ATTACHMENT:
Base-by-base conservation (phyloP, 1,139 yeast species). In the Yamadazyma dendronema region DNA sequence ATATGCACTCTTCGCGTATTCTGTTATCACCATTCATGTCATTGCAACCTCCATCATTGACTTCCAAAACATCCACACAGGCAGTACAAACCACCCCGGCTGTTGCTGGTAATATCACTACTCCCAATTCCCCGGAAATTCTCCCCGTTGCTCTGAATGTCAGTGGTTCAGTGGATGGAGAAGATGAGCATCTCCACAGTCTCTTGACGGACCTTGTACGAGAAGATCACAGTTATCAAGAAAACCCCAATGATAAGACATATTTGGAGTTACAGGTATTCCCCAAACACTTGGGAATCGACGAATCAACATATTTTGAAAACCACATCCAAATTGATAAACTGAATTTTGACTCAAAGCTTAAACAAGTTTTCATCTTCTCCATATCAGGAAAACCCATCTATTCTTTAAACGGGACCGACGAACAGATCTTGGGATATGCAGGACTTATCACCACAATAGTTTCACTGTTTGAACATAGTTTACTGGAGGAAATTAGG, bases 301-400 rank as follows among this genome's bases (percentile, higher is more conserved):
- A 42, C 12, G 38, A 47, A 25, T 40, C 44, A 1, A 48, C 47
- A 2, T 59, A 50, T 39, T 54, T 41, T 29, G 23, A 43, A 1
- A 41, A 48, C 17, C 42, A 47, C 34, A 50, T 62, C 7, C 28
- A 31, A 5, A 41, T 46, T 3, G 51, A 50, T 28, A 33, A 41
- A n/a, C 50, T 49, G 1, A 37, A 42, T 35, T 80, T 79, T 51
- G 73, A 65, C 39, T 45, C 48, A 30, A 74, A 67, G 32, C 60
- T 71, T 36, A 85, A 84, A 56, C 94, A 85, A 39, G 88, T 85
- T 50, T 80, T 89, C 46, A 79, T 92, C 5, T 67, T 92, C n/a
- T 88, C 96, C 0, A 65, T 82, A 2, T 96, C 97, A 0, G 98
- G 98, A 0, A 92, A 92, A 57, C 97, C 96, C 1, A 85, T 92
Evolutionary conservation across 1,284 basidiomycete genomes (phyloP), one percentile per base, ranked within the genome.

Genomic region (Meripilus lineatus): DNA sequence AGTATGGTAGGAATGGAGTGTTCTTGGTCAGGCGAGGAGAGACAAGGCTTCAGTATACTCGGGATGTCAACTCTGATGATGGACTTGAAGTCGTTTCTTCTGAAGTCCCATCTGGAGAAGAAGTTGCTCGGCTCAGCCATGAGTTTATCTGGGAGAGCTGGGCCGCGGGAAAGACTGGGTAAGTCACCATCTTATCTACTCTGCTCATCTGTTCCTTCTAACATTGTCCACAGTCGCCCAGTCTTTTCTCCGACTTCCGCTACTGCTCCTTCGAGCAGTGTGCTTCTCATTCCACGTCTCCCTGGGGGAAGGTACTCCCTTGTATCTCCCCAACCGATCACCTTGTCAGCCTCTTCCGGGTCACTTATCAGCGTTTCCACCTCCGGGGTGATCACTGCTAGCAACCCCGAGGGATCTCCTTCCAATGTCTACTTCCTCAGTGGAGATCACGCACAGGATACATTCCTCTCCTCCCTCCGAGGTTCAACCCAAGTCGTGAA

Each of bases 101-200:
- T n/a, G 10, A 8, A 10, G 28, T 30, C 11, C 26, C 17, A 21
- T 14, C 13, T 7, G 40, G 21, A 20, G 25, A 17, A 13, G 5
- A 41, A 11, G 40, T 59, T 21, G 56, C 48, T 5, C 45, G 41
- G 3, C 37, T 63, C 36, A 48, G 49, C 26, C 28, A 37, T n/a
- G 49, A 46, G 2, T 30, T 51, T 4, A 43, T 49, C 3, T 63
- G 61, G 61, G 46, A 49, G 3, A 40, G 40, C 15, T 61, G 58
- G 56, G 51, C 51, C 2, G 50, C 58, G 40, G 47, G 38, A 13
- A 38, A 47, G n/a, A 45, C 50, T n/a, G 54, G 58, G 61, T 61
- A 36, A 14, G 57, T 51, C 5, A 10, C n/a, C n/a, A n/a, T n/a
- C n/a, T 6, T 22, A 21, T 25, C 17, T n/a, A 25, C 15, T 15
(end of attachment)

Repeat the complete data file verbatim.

Base-by-base conservation (phyloP, 1,139 yeast species). In the Yamadazyma dendronema region DNA sequence ATATGCACTCTTCGCGTATTCTGTTATCACCATTCATGTCATTGCAACCTCCATCATTGACTTCCAAAACATCCACACAGGCAGTACAAACCACCCCGGCTGTTGCTGGTAATATCACTACTCCCAATTCCCCGGAAATTCTCCCCGTTGCTCTGAATGTCAGTGGTTCAGTGGATGGAGAAGATGAGCATCTCCACAGTCTCTTGACGGACCTTGTACGAGAAGATCACAGTTATCAAGAAAACCCCAATGATAAGACATATTTGGAGTTACAGGTATTCCCCAAACACTTGGGAATCGACGAATCAACATATTTTGAAAACCACATCCAAATTGATAAACTGAATTTTGACTCAAAGCTTAAACAAGTTTTCATCTTCTCCATATCAGGAAAACCCATCTATTCTTTAAACGGGACCGACGAACAGATCTTGGGATATGCAGGACTTATCACCACAATAGTTTCACTGTTTGAACATAGTTTACTGGAGGAAATTAGG, bases 301-400 rank as follows among this genome's bases (percentile, higher is more conserved):
- A 42, C 12, G 38, A 47, A 25, T 40, C 44, A 1, A 48, C 47
- A 2, T 59, A 50, T 39, T 54, T 41, T 29, G 23, A 43, A 1
- A 41, A 48, C 17, C 42, A 47, C 34, A 50, T 62, C 7, C 28
- A 31, A 5, A 41, T 46, T 3, G 51, A 50, T 28, A 33, A 41
- A n/a, C 50, T 49, G 1, A 37, A 42, T 35, T 80, T 79, T 51
- G 73, A 65, C 39, T 45, C 48, A 30, A 74, A 67, G 32, C 60
- T 71, T 36, A 85, A 84, A 56, C 94, A 85, A 39, G 88, T 85
- T 50, T 80, T 89, C 46, A 79, T 92, C 5, T 67, T 92, C n/a
- T 88, C 96, C 0, A 65, T 82, A 2, T 96, C 97, A 0, G 98
- G 98, A 0, A 92, A 92, A 57, C 97, C 96, C 1, A 85, T 92
Evolutionary conservation across 1,284 basidiomycete genomes (phyloP), one percentile per base, ranked within the genome.

Genomic region (Meripilus lineatus): DNA sequence AGTATGGTAGGAATGGAGTGTTCTTGGTCAGGCGAGGAGAGACAAGGCTTCAGTATACTCGGGATGTCAACTCTGATGATGGACTTGAAGTCGTTTCTTCTGAAGTCCCATCTGGAGAAGAAGTTGCTCGGCTCAGCCATGAGTTTATCTGGGAGAGCTGGGCCGCGGGAAAGACTGGGTAAGTCACCATCTTATCTACTCTGCTCATCTGTTCCTTCTAACATTGTCCACAGTCGCCCAGTCTTTTCTCCGACTTCCGCTACTGCTCCTTCGAGCAGTGTGCTTCTCATTCCACGTCTCCCTGGGGGAAGGTACTCCCTTGTATCTCCCCAACCGATCACCTTGTCAGCCTCTTCCGGGTCACTTATCAGCGTTTCCACCTCCGGGGTGATCACTGCTAGCAACCCCGAGGGATCTCCTTCCAATGTCTACTTCCTCAGTGGAGATCACGCACAGGATACATTCCTCTCCTCCCTCCGAGGTTCAACCCAAGTCGTGAA

Each of bases 101-200:
- T n/a, G 10, A 8, A 10, G 28, T 30, C 11, C 26, C 17, A 21
- T 14, C 13, T 7, G 40, G 21, A 20, G 25, A 17, A 13, G 5
- A 41, A 11, G 40, T 59, T 21, G 56, C 48, T 5, C 45, G 41
- G 3, C 37, T 63, C 36, A 48, G 49, C 26, C 28, A 37, T n/a
- G 49, A 46, G 2, T 30, T 51, T 4, A 43, T 49, C 3, T 63
- G 61, G 61, G 46, A 49, G 3, A 40, G 40, C 15, T 61, G 58
- G 56, G 51, C 51, C 2, G 50, C 58, G 40, G 47, G 38, A 13
- A 38, A 47, G n/a, A 45, C 50, T n/a, G 54, G 58, G 61, T 61
- A 36, A 14, G 57, T 51, C 5, A 10, C n/a, C n/a, A n/a, T n/a
- C n/a, T 6, T 22, A 21, T 25, C 17, T n/a, A 25, C 15, T 15